He referred to the Nature article, where Bou­huys tested four flutists playing Debussy’s Syrinx. One of these men was first chair in the Concertge­bouw Orchestra of Amsterdam, one was a good amateur, and two were young professionals. Re­cordings from a pneumograph (an instrument de­signed to measure chest movement during respira­tion) showed four slightly divergent readings with­in the same general pattern, with slight tempo fluctuations. With the exception of one man, who had a slightly smaller lung capacity and took one extra breath, the performers adhered to the phrase-breath markings in the music. This test showed to what extent the music determines a player’s breathing pattern. “So, if we subscribe to the concept, with respect to instrument playing, that we will spontaneously assume the most effi­cient and effective pattern,” says Cugell, “then it certainly makes good sense not to concern your­self with it so you can concentrate on all the other aspects of your playing.” 

Anatomy and Psychology

Arnold Jacobs bases his teaching on all these other aspects of sound and phrase – the “prod­ucts” of music. He makes the distinction between anatomy and function through what he calls the “computer activity of the brain,” separate from the “thinking part of the brain.” 

“When you go to the product of whatever you’re trying to accomplish, you’ll find the physical ac­tion required to do it is based in the computer ac­tivity of the brain. In other words, the conscious levels of the brain, where volitional thought takes place, handle the product. Another level of the brain, the thinking part, will handle motor im­pulses carried by nerves throughout the body. The firing up of the systems is handled at subcon­scious levels, just like the ability to walk or to talk or to run. The muscle activity will result from what you’re trying to accomplish. With all ma­chines there is a set’ of controls, like an automo­bile, which has complex machinery under the hood but simple controls in the driver’s compart­ment. There’s nothing as complex on this planet as the human being; but man has magnificent con­trols, and he goes through this control system. By this I mean that there are divisions in the brain that are going to control all sorts of physical functions – cutting up food, bringing it to the mouth and chewing it, handling the body for sleep at night, or even going insane. The thinking part of the brain is free to cope with life around us, it does not have to cope with life within us. It’s with the thinking part of the brain that we begin to estab­lish what we want in the way of product.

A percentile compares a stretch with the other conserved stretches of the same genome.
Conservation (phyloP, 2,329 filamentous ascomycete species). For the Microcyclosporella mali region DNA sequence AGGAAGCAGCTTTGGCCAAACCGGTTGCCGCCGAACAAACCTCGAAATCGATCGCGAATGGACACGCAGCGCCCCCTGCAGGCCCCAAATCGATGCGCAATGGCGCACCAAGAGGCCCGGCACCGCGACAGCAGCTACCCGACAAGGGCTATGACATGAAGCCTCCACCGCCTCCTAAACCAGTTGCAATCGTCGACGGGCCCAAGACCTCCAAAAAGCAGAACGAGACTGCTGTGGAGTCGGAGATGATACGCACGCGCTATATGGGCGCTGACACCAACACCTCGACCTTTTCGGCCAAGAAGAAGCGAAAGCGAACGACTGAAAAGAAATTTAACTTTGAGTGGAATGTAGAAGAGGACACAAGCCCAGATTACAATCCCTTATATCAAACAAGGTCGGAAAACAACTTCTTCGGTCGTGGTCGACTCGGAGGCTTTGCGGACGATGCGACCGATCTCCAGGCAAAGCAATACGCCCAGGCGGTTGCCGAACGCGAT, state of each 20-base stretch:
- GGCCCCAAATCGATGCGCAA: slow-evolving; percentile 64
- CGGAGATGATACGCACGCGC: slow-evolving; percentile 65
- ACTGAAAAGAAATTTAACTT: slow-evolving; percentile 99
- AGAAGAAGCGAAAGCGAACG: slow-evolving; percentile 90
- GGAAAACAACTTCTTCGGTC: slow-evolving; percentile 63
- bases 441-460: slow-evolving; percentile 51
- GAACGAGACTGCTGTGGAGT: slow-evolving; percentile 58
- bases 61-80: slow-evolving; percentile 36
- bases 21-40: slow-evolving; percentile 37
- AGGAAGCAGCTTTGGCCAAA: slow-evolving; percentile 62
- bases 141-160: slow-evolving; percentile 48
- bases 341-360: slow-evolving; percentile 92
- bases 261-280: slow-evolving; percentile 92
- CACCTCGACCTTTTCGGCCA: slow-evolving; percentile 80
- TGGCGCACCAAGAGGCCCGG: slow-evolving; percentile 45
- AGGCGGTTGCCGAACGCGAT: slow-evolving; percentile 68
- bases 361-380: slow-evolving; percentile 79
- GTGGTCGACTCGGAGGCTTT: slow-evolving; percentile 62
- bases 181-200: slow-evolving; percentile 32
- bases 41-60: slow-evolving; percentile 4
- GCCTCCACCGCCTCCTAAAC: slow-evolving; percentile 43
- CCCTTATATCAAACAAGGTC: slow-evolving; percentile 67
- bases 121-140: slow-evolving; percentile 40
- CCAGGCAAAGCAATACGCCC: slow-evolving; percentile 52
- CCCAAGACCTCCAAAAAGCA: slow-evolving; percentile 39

“This, of course, is what players are up against; in music, so often a teacher makes the mistake of altering the machine activity rather than altering the product or what he wants accomplished. The instructor is giving machine methods of how to do it, and people can’t work that way. None of us can. We have to look for the easy answer all the time. It is so simple. If you want a lot of breath, just take a lot of air. Don’t worry about where it goes. If you want to blow, just blow. With students a teacher should always try for the simple answers that bring about proper motor response. That idea be­longs not in the realm of anatomy but in psychol­ogy.”

 The answer that Jacobs introduces students to is what he calls the “phenomenon of wind”–the idea of air blowing out through the instrument to prevent pressures from building up inside the lungs. Most students who come to Jacob have ac­quired the habits of thinking about air pressure in­stead of air in motion. Because these habits are difficult to break, he uses psychology to create new habits, to get students to use their muscles for the proper function.